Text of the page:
I'm glad she is keeping her sense of humor, because in the absurdity of it all - you have to start laughing, because crying begins to dehydrate you after a while.

Denise - you are in my thoughts and prayers today!

BREAKING NEWS: Denise came through surgery well and has clear nodes! Yay-God!


If you have read some of my other posts, you probably know I believe that sometimes God, the universe or mother nature sends us signs. I think signs are little reminders that come in the way of gut feelings, strange happenings, unexpected encounters and repetitive events. We don't always recognize these because we are all going at warp speed in this crazy world. Of course, I tell God all the time that I need my signs to be neon flashing and billboard size. When I slow down, or I am forced to slow down, I realize oh, THIS is what you've been trying to tell me.

I was reading Amy Willett's blog last night and it gave me shivers. She actually did get a big sign, in the form of a rainbow!

Congratulations Amy on finishing your treatments! You are a survivor!

Sunday, September 19, 2010

Happy 75th Birthday, Dad

We celebrated Dad's 75th birthday at Cozyumels in Cool Springs on the 15th. Happy Birthday Dad!

Dad and Sherry left for a month long journey in Russia the next day. Please keep them in your prayers.

Monday, September 13, 2010


Benign - I love that word.

I got a call from my dermatologist office today. All three spots they removed were benign!

Wednesday, September 8, 2010


Josh and Jenni were big fans of my mother. They called her Reba. This started when Josh was a baby and we were on a car trip. He heard my Dad say Reba, and that is all it took. Josh sat in the backseat of the car and said Ree-baaa, Ree-baa over and over and she was known as nothing else after that. She loved it!

Jenni came by last week and told me she had decided to get a tattoo. She wanted to put Reba's name or date of birth on her as a remembrance. Now I didn't grow up in a tattooed family, so it took me a little bit to absorb all of this. Josh has a tattoo, but he has always been my extreme kid. Jenni is my sweet little girl who refused to wear pants (until Jasmine came along), and was obsessed with marrying into royalty so she could be a princess.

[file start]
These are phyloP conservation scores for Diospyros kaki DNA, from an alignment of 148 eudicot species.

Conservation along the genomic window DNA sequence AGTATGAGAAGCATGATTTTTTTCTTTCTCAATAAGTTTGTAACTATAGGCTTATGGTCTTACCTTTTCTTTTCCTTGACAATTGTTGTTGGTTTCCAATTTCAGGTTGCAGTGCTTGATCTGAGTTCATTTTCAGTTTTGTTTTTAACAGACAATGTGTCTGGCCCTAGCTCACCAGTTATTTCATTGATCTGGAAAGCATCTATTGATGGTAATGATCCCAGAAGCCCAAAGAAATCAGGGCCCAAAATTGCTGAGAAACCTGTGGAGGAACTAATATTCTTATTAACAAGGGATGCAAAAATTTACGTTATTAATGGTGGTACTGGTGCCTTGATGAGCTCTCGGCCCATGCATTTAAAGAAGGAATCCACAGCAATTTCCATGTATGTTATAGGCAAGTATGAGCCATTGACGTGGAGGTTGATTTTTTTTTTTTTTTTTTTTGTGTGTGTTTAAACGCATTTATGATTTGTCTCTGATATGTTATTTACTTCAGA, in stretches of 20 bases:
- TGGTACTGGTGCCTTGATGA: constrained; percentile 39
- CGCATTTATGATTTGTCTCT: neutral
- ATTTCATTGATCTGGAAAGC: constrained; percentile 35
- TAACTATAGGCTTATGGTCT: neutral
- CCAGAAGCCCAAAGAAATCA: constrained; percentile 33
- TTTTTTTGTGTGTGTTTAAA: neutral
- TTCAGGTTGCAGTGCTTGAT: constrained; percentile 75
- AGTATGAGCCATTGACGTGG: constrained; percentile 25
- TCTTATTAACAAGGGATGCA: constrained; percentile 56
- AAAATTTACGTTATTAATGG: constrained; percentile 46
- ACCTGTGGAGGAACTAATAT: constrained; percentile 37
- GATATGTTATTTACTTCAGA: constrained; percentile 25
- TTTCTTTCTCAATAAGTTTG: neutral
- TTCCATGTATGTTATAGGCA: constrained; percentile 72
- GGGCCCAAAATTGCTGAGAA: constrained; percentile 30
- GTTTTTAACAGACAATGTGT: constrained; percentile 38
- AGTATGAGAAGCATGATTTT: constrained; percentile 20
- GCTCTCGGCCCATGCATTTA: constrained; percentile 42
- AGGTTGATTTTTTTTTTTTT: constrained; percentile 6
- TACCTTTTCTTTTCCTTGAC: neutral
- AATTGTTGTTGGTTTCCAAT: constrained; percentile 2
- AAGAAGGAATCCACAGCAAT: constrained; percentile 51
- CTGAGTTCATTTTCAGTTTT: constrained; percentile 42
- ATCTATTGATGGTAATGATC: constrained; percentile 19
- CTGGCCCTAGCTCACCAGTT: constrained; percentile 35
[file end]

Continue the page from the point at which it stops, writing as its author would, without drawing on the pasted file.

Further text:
Jenni originally wanted to get this on her wrist. She had figured out what size it would need to be to wear a watch or bracelet to cover this. This didn't work because Jenni has very small wrists. She ended up getting it on her side and Josh went with her. He said she was a real trooper and didn't even wince!

Wow! I don't really understand why they want to tattoo their bodies, but I love my kids and I think Reba is probably smiling down tonight loving them too. If my mom taught me anything it was unconditional love!

It says "Reba Jane" in Russian, because Jenni thinks this is the most attractive written language. (it's hard to photograph, because it wraps around her mid-section, but it can be hidden with clothes)

This is NOT supposed to happen...

I got a call today that totally stopped me in my tracks. One of my friends had noticed some drainage from her nipple and we talked about it. She followed up with a mammogram. She called me after her mammogram and said "Did you know when you say, I'm having nipple discharge at a breast center it's sort of like yelling bomb at an airport?" Evidently everyone sat up, took notice and scurried around.